Crystal Pigs, by Allison Brice
I took my breakup quietly, like a pitiful February rain with no lightning.
Changing Hearts, by David Watts
I heard for the second time / the news of his heart transplant, / details like a post card from a foreign country
By Steve Edwards
I see him on a cold blue February night: He steps onto the back porch to drop a garbage sack by the bin and my mother pushes the door shut behind him, turns the lock.
by Andrew McCall
My father does not believe / That the small things accrete, / That the infinitesimals / Lean together to form a whole.
by Con Chapman
There is a charity in Boston that helps the homeless by publishing a newspaper to which they contribute articles and poems.
by Robley Wilson
How old was I then? I was in sixth grade, which meant I was twelve. That was another part of my uncle’s argument: I was “old enough” for the fights.
by Tony Hoagland
because / I like her. I like / the signs of wear on her; / the way her breasts have dropped a little with the years; / the weathered evidence of joy around her eyes.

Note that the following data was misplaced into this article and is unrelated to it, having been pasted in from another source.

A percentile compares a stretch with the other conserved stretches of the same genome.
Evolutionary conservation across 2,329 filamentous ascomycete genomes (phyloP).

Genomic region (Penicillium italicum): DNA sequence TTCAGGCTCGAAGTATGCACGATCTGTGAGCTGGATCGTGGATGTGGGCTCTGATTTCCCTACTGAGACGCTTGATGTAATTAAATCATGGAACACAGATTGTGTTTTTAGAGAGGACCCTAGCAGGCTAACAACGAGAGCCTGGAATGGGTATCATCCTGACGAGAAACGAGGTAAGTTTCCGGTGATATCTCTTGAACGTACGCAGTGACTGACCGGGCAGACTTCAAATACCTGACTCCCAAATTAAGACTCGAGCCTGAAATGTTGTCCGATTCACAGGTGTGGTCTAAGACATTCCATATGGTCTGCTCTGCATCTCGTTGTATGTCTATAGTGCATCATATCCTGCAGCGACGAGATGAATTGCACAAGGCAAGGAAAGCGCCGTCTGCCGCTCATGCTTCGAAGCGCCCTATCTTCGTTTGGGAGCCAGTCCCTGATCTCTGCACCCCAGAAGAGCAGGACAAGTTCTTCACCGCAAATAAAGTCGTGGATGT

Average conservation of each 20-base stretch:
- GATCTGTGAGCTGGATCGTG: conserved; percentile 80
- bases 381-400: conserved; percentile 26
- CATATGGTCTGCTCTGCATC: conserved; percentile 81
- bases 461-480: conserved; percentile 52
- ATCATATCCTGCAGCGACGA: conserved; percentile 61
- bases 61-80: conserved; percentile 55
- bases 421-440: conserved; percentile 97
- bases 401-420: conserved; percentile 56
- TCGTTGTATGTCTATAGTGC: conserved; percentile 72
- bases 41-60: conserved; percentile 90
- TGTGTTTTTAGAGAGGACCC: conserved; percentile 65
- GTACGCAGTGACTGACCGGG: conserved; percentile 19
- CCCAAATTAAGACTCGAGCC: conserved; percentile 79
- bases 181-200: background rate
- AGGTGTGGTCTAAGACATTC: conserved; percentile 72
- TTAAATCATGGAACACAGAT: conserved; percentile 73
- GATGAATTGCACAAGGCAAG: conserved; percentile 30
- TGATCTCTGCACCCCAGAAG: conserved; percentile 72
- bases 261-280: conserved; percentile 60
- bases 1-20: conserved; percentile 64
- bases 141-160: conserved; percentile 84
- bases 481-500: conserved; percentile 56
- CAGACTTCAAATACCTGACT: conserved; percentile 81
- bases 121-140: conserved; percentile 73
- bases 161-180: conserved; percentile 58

by Karen Paul Holmes
There she goes again, spinning / her wheelchair ’round the nursing home. / Two years, five thousand laps. So far.
by Lisa Cihlar
Does it matter that a migrating tern / is standing in the Fox River / with a goldfish in its beak? / The tern is a Caspian with a lovely black head / like the back-combed Italian mobsters in old movies.
by Camille Griep
Like almost everyone in America, I first encountered the puzzle that is The Great Gatsby in high school.
by Camille Griep
By the time they pull you out of the car, the party is already half over. Harry from accounting has mown through the good cheese and the VP is opening the evening’s lesser quality wines.
by Neil McCarthy
I hear the slightly scratched voice of Joan Baez coming from / the record player singing about the junipers in the pale moonlight, / applause erupting like hailstones on a corrugated iron roof.